Dec 4 2016
Since the election of Donald J. Trump as President of the United States, there has been a reported increase in bias related incidents and hate crimes on college campuses. Hate crimes and other criminal acts can be dealt with accordingly by law enforcement. But what happens to the bias related incidents that do not break any laws? What consequences are there?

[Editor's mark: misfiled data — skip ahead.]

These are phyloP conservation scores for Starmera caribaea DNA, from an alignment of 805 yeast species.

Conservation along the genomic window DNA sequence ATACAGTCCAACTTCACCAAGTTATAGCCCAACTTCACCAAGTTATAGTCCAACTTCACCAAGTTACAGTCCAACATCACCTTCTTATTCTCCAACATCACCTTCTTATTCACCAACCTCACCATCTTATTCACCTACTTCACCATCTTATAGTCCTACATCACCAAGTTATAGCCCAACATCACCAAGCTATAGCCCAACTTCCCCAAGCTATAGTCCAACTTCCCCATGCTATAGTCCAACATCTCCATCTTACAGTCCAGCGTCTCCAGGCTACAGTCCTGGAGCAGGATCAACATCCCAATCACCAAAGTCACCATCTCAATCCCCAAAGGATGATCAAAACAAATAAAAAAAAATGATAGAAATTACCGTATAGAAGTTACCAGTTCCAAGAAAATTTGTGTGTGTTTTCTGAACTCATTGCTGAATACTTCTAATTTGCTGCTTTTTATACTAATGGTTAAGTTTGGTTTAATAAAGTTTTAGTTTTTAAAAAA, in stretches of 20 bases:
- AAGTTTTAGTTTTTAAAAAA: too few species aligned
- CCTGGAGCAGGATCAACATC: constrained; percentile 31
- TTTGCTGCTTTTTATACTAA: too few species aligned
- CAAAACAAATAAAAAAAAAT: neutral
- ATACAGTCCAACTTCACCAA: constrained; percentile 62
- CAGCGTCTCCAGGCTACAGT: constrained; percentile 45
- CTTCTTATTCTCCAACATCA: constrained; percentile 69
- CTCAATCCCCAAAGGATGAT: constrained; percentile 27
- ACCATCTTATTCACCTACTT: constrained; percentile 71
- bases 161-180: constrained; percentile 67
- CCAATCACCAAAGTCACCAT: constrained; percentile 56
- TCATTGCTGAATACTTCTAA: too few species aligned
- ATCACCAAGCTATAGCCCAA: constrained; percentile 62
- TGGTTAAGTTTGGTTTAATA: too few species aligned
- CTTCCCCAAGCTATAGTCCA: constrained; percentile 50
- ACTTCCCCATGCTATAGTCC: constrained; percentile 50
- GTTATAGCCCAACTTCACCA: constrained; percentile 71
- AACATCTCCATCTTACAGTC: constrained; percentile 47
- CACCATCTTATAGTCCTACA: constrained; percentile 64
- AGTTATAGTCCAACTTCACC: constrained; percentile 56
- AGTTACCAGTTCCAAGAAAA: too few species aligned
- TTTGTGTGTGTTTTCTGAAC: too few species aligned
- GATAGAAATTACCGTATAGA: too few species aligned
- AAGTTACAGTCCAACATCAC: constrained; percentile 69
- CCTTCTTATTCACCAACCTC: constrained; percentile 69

I advise a group of young men in a fraternity on Virginia Tech’s campus. As a result, I am “friends” with most of them on social media. Recently, I observed a post from one of them (who is also a member of the Corps of Cadets) which depicted him and several other members of the Corps of Cadets dressed as cholos for Halloween. If you are not familiar with the term cholo, let me define it for you.In sociological literature, it is one of the castas (or hierarchical system of race classification created by Spanish elites (españoles) in Hispanic America during the eighteenth century) and currently refers to Mexican American gangsters (pandilleros). I immediately sent the image to individuals in leadership positions within the Corps of Cadets, the Latin American student organization, and individuals involved in cultural engagement at Virginia Tech. I was thanked for standing up for this injustice and called courageous. I understand how they felt about what I did but I personally did it because it was the correct thing to do and not for personal gain or pride. I was later told that these students were involved in restorative facilitation regarding their choices to dress in a culturally insensitive manner.